Btw, the retrospective itself is usually not the problem. It’s what happens afterwards. Which is often enough: nothing. It’s unfair to tell people “come on, we’ll look for improvements” and then not implement a single improvement idea. The actual meeting is Step 1. Following up on the agreed upon action items is Step 2.

Change happens

Sometimes this problem with Step 2 originates in the retro: The improvement ideas are too vague to be actionable. Other times it’s outside: There’s not enough time or money to do anything. If retrospectives don’t affect any change or these changes aren’t beneficial the majority of times, then yes, people don’t want to do them anymore. And rightly so. They shouldn’t. In these circumstances, retros are a waste of time.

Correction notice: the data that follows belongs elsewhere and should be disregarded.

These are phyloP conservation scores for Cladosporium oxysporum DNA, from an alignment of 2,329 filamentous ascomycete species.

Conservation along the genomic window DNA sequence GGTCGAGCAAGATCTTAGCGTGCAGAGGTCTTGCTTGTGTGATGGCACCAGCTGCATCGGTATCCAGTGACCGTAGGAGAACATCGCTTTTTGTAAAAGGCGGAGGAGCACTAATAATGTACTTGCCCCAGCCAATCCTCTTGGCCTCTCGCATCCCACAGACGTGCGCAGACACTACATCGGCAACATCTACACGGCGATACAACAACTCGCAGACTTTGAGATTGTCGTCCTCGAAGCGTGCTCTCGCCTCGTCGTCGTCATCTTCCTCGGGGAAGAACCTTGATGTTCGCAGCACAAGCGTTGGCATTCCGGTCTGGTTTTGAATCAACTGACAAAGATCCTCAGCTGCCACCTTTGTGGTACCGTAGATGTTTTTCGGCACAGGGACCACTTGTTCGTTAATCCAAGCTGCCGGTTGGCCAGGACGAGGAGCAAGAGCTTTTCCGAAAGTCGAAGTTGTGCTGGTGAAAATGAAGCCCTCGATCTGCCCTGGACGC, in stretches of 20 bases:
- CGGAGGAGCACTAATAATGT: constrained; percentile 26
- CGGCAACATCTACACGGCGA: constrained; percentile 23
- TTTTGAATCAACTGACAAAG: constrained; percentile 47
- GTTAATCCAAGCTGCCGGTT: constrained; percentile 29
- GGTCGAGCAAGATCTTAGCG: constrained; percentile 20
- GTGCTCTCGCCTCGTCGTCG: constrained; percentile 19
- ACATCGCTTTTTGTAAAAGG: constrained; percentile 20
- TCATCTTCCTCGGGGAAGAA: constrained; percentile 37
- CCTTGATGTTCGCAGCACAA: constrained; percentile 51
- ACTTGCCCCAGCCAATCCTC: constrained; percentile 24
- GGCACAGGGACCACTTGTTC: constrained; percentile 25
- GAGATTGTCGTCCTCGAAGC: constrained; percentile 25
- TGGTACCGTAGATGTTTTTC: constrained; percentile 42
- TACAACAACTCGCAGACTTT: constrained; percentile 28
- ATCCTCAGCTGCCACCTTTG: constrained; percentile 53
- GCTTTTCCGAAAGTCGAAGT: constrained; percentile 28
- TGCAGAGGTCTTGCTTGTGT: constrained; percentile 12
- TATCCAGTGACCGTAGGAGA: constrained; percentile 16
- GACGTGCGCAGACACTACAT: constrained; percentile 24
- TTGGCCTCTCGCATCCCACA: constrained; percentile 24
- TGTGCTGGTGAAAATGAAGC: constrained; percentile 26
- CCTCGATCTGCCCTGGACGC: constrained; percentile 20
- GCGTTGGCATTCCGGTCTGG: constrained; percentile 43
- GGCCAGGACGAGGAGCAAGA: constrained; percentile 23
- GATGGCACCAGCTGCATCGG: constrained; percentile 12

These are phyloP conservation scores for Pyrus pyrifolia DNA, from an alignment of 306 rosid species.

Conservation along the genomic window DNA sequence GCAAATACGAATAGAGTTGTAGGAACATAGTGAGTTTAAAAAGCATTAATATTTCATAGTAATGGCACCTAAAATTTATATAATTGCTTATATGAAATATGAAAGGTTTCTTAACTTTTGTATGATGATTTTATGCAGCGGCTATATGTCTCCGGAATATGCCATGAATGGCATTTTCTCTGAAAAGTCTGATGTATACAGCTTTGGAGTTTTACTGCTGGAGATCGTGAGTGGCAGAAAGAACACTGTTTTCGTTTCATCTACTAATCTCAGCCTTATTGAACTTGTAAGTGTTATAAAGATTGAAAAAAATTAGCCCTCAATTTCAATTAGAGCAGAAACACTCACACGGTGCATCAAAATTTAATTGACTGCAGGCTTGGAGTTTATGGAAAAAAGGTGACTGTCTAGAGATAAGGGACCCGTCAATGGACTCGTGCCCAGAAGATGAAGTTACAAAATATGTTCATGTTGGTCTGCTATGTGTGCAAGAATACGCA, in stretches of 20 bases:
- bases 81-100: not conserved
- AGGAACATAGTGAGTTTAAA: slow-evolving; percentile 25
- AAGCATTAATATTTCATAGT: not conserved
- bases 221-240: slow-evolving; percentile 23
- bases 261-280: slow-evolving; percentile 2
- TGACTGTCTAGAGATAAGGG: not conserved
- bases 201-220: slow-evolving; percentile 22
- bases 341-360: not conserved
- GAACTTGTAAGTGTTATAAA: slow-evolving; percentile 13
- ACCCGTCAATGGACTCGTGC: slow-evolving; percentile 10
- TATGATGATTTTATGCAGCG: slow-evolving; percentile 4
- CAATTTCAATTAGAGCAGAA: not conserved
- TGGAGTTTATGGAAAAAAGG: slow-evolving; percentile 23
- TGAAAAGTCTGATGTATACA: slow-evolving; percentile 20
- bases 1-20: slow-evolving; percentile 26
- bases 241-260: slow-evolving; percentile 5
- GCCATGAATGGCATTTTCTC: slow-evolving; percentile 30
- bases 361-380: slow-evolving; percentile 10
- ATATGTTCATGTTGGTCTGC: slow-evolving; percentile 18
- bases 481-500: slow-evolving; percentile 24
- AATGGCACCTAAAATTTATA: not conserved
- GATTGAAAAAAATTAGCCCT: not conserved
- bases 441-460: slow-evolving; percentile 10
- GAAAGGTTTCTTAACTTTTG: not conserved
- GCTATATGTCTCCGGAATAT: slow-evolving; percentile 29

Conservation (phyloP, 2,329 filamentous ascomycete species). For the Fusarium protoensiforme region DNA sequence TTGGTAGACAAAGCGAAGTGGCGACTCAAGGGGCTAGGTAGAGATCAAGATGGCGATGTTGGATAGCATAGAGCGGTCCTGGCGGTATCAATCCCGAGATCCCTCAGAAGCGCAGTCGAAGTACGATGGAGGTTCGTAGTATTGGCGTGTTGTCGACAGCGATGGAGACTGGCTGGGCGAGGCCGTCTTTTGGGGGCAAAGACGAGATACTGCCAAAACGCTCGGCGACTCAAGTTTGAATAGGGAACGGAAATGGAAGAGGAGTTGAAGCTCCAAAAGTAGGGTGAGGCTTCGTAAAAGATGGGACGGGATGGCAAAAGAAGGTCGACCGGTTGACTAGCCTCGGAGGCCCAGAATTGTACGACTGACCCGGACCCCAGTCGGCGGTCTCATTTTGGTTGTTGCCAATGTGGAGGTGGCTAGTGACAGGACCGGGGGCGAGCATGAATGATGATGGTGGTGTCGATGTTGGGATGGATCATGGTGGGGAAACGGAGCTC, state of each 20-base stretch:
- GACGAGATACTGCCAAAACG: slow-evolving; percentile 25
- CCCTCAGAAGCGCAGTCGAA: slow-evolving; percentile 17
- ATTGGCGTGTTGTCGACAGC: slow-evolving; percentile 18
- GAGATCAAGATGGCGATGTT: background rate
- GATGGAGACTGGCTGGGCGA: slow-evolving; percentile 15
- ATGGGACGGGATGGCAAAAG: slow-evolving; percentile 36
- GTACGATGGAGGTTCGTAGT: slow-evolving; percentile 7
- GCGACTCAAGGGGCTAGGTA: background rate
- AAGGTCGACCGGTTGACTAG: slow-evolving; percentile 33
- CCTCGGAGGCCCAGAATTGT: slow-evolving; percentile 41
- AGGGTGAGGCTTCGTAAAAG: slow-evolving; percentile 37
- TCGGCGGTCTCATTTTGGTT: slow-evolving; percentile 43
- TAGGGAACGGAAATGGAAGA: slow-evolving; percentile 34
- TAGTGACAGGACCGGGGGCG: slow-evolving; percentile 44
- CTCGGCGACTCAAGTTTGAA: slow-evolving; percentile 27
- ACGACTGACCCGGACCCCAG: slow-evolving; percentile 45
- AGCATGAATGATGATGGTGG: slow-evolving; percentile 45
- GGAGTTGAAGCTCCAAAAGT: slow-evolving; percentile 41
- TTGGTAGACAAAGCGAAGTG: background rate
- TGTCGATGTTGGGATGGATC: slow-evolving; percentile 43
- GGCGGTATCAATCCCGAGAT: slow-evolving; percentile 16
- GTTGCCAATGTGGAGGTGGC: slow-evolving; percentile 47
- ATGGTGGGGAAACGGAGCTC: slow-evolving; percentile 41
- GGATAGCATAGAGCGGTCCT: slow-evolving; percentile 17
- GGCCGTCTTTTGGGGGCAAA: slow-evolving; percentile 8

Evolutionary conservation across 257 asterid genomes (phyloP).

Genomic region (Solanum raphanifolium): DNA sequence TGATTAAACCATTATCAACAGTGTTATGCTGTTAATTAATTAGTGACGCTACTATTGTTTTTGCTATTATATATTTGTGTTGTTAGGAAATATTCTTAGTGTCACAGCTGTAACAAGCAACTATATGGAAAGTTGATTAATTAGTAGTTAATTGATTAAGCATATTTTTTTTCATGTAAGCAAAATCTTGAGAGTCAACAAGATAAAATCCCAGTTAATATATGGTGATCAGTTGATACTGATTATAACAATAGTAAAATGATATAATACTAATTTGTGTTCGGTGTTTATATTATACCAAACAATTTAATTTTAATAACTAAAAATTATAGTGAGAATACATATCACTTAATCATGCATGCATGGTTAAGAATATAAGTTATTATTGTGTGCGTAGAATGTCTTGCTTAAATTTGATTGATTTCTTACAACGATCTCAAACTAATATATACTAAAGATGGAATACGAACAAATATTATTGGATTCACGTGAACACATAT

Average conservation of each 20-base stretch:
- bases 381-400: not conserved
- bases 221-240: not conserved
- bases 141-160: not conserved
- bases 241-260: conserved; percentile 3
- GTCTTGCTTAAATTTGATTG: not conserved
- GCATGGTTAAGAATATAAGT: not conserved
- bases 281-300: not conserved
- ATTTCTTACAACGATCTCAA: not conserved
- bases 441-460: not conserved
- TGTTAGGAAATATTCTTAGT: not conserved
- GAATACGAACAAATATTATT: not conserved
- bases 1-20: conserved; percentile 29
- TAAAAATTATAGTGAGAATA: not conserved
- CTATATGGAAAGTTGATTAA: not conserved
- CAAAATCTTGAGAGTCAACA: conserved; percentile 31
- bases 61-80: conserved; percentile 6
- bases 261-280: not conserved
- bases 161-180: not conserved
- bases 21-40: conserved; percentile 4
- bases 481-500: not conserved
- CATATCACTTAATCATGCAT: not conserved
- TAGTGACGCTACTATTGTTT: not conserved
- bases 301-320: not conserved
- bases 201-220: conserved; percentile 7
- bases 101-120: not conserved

Ironically, I’d use a retro to figure out what’s going wrong and how to actually make them more valuable 😛
But only after I did my homework. And I’d try something new, not the same format that failed people before. Maybe this one.

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Raise your hand to speak – Self-Facilitation Basics

For somebody who spends as much time as I do on thinking about what we do at sipgate and why it works, I missed a tiny, big detail for a really long time: Our meetings work much better than at most other places because we raise our hands when we want to speak. And we talk in the order of hands being raised.

There’s this book I’m procrastinating on writing to help teams facilitate their own meeting. And it never occured to me to include raising your hand. I had thought about talking sticks and keeping a visible list for big groups, but not about “queueing” to speak. Which is kind of the basis for all the other things that work well in our meetings and the reason we rarely interrupt each other.